How States Are Responding to Misbehaving Judges
New Fix the Court research takes a look at recent incidents of misconduct by judges in Arkansas, California, Georgia, Nebraska and New York and policy changes made in those states as a result.
First off, it’s not only the federal judiciary that has a problem of harassment among its ranks.
And states confronting harassment in the judiciary each seem to have their own unique, frankly underwhelming, methods of handling complaints and (attempting to) improve overall anti-harassment training and directives.
In the end, it looks as if judges accused of misconduct – even those who committed several such acts – can simply retire with full benefits, as they can at the federal level, and without further examination, save in the Arkansas example. And in the states we’ve looked at so far, no constructive statutory changes have been made that would both deter bad behavior and punish it when it occurs.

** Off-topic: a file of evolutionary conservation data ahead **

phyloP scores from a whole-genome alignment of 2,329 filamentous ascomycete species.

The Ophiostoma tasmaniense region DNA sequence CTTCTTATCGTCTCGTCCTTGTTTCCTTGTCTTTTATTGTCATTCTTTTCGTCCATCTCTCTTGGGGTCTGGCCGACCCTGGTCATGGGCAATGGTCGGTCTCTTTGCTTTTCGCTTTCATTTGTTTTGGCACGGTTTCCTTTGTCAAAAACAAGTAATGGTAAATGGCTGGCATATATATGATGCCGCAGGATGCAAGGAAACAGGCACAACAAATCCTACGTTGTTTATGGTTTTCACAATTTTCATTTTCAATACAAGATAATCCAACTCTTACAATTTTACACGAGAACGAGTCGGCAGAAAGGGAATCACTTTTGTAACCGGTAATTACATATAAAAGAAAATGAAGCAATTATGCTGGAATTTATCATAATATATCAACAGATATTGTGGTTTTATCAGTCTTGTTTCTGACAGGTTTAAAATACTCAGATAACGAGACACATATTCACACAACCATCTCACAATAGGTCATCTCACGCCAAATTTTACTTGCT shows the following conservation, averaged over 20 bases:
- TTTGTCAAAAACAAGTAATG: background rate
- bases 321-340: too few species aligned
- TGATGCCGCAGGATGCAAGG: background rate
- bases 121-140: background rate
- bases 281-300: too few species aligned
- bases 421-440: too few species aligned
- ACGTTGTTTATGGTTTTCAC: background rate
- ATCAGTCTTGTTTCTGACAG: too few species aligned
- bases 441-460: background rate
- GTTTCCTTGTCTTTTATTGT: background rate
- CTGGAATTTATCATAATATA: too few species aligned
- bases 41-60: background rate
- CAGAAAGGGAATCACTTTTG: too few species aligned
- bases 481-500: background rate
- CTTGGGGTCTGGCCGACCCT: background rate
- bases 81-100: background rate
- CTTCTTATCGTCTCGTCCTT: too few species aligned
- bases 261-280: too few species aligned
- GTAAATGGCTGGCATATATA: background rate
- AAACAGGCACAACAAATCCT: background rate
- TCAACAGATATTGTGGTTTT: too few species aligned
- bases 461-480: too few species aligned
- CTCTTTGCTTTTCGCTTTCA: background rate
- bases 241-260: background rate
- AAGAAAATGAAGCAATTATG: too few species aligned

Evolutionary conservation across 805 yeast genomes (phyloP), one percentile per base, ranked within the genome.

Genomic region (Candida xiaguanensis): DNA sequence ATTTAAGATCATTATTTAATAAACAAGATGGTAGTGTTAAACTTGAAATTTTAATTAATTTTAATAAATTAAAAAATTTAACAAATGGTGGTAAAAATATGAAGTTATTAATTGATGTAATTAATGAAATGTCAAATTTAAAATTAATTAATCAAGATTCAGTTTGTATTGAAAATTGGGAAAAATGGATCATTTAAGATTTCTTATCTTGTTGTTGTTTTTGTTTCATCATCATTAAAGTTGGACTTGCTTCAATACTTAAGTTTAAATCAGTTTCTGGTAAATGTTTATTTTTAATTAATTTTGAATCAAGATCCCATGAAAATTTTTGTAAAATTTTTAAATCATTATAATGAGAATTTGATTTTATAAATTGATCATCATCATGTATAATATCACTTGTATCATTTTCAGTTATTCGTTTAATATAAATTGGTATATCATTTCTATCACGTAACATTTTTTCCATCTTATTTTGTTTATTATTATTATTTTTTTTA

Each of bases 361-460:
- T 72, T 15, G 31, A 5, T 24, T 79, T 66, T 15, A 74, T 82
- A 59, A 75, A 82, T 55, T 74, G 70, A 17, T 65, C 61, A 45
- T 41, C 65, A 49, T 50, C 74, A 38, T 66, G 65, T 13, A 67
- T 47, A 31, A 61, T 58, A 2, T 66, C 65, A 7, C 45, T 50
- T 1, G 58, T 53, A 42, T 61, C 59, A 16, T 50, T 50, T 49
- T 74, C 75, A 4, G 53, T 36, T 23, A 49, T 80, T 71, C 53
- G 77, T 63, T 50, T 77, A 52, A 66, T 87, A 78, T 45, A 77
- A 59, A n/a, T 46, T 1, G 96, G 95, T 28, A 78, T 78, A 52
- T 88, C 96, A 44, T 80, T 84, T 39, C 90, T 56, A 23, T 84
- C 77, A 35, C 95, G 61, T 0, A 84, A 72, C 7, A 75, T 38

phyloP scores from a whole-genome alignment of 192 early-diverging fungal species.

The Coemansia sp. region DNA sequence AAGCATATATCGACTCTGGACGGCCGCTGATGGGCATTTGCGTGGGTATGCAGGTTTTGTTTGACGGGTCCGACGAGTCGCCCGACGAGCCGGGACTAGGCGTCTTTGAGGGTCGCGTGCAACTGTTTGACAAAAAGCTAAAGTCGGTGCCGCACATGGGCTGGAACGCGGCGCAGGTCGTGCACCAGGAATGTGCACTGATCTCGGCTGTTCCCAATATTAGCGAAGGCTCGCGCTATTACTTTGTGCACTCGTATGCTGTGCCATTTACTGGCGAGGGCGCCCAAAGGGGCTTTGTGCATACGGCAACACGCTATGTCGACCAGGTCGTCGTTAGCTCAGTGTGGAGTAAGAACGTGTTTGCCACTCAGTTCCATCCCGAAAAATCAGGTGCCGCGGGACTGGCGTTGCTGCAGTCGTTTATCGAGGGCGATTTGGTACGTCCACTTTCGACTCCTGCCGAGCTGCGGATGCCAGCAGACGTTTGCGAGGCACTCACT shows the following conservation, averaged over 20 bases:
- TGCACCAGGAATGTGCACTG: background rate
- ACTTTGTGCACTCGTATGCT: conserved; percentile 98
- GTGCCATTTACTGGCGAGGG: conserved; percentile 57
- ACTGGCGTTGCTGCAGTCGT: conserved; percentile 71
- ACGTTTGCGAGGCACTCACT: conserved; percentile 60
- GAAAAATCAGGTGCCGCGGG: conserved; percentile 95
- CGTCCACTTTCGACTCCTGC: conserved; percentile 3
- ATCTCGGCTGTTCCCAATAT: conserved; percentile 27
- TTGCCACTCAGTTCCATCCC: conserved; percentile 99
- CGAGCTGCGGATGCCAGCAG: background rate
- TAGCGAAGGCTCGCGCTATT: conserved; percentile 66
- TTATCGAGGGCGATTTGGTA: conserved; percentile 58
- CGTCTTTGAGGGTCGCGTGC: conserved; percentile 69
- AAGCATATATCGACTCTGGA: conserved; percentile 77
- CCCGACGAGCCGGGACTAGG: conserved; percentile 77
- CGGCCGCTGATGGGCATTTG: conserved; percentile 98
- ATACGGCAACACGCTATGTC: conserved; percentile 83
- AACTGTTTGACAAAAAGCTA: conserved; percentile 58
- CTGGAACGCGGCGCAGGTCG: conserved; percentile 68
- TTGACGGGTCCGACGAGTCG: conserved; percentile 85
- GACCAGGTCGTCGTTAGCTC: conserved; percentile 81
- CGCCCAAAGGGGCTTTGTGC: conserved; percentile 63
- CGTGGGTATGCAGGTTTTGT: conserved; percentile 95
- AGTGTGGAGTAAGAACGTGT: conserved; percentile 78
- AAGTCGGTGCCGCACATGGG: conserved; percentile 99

Instead, there’s been a hodgepodge of responses:
- After his predecessor went to jail, an Arkansas judge brought cameras into the courtroom as a means to make the judiciary more transparent and restore public trust;
- California created its own workplace conduct working group, akin to the one created in the federal courts;
- Georgia lawmakers make a 180-degree turn from its previous policy and convinced voters to allow its formerly independent judicial qualifications committee to come under legislative rule;
- Illinois mandated anti-harassment training for some judges; and
- New York revised its policy on sexual harassment, though not to everyone’s satisfaction.